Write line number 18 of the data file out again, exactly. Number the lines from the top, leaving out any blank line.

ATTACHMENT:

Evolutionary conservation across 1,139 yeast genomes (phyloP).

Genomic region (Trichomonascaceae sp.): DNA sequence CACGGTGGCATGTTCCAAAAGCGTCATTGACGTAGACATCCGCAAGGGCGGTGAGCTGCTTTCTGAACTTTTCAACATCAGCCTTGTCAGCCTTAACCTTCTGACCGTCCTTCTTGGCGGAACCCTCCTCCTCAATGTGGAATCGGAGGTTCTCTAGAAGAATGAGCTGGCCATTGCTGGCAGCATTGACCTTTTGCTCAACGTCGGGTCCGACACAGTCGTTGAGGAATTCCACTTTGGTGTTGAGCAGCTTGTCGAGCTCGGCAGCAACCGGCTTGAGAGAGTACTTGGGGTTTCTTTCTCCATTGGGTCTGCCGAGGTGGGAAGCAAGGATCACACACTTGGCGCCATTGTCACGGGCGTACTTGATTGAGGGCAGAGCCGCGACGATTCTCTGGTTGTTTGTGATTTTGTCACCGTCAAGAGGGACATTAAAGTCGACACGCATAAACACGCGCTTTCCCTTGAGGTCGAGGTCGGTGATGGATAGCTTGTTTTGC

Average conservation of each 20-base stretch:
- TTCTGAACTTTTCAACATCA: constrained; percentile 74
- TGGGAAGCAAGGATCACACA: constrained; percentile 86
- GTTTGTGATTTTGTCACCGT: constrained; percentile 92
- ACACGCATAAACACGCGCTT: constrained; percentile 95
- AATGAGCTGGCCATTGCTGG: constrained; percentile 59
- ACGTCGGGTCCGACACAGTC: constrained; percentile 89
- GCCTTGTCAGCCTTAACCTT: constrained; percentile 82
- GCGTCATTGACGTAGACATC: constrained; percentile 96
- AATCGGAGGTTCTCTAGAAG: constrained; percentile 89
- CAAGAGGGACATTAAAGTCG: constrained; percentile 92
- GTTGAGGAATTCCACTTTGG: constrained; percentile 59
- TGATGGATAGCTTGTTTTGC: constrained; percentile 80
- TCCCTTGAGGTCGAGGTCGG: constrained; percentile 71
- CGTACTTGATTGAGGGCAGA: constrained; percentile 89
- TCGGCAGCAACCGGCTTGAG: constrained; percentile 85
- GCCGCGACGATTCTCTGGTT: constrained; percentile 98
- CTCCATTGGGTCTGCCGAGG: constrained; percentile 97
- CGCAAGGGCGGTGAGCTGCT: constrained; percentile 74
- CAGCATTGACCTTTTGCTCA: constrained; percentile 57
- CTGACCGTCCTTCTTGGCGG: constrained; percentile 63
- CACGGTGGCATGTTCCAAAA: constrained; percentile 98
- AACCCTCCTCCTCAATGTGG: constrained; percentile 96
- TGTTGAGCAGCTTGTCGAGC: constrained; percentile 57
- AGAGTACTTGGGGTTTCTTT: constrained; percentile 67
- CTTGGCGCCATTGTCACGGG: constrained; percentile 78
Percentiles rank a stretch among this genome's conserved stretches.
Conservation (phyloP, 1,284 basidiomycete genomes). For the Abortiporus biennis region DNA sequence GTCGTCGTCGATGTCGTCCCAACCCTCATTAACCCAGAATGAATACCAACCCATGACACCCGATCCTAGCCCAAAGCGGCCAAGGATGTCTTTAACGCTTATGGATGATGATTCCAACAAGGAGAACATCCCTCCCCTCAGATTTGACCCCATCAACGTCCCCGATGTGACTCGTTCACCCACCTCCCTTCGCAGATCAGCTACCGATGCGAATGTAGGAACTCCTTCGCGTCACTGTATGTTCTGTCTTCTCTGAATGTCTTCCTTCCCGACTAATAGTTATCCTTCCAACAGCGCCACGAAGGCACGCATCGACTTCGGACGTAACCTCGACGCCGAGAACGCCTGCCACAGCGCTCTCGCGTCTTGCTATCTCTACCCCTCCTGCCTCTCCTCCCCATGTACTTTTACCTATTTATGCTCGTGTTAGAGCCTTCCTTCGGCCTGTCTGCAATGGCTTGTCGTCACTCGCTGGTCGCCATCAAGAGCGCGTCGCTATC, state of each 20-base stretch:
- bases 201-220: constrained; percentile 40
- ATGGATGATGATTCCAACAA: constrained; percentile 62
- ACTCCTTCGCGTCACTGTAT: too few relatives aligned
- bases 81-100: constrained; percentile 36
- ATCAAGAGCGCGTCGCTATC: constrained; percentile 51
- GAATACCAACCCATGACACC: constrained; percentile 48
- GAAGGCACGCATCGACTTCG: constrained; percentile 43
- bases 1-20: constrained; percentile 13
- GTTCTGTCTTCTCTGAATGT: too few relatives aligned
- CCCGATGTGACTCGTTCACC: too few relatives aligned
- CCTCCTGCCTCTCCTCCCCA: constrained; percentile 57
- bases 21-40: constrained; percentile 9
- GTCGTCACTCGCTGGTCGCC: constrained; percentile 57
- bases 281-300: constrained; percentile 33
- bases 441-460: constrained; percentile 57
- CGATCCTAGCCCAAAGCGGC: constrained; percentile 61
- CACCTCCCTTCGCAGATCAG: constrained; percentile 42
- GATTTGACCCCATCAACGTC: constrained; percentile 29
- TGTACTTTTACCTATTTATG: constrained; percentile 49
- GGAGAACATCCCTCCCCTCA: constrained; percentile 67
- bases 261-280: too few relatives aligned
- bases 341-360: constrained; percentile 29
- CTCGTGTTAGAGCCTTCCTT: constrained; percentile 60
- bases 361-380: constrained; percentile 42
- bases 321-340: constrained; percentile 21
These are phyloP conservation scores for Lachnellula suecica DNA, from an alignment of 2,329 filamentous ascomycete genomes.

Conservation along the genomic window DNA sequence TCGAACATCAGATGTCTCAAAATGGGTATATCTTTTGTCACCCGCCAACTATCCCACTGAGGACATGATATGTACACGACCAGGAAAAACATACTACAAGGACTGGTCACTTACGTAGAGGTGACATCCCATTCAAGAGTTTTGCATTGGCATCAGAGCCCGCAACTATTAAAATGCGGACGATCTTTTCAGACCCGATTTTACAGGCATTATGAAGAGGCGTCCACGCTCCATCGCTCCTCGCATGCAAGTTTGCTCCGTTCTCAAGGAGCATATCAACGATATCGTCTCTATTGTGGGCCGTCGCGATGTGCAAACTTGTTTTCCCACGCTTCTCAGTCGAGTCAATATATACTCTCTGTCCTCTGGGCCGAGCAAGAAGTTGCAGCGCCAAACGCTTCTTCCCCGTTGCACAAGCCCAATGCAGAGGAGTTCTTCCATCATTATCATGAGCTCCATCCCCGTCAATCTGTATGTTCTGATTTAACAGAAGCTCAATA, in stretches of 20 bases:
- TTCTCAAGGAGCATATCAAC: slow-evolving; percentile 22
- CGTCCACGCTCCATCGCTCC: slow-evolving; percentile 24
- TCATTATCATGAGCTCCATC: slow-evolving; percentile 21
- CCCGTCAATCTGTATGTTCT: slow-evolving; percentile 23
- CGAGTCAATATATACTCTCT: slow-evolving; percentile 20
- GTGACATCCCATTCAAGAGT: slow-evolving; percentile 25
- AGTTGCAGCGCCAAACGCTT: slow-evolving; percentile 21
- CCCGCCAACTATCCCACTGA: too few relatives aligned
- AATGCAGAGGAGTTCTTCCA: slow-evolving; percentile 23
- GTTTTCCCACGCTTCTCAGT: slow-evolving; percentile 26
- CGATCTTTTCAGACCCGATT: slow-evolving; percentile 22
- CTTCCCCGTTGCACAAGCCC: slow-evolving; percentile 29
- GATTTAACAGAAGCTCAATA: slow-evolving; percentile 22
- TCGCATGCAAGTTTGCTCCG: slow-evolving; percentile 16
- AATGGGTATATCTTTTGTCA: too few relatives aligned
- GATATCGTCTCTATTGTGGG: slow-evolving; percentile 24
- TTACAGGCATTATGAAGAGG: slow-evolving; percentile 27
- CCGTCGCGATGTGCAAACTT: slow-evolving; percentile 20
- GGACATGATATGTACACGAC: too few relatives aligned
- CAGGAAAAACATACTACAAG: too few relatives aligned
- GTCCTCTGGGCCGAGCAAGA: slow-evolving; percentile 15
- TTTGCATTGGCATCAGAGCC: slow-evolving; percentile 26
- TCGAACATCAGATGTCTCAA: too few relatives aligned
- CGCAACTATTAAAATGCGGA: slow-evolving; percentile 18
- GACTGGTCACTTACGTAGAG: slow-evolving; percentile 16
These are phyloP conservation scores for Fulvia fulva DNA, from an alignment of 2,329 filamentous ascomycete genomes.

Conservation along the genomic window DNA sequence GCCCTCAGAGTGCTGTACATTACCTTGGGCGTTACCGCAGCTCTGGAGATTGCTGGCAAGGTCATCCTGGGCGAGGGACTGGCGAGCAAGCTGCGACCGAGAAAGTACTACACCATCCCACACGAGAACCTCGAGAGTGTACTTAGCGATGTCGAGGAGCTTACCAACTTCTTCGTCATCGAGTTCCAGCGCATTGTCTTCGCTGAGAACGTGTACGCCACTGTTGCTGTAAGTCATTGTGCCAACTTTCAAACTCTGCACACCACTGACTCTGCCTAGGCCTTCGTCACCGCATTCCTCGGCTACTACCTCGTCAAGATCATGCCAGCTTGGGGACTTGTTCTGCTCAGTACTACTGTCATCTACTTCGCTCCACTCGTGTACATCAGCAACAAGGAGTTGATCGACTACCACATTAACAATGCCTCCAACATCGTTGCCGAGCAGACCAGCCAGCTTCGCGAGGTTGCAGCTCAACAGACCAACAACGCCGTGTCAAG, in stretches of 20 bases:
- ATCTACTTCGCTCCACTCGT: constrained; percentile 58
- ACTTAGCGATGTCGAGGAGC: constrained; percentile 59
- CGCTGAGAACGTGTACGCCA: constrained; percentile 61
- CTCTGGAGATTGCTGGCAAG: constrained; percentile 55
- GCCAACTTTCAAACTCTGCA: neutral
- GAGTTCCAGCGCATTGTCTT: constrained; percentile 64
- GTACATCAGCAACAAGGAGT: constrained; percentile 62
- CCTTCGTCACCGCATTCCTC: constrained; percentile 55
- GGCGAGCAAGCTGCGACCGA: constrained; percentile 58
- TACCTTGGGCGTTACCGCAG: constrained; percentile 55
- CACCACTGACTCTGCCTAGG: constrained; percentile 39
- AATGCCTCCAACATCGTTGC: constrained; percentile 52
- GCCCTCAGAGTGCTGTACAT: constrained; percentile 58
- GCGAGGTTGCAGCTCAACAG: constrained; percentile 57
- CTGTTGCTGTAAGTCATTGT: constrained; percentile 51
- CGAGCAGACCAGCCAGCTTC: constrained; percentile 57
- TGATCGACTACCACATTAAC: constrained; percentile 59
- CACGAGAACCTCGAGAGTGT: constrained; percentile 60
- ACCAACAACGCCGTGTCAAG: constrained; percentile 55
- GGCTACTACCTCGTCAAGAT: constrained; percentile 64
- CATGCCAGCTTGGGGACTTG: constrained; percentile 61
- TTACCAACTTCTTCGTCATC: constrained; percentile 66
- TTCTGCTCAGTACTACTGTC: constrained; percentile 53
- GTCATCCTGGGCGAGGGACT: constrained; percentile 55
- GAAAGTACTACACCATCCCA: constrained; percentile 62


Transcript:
- TCGGCAGCAACCGGCTTGAG: constrained; percentile 85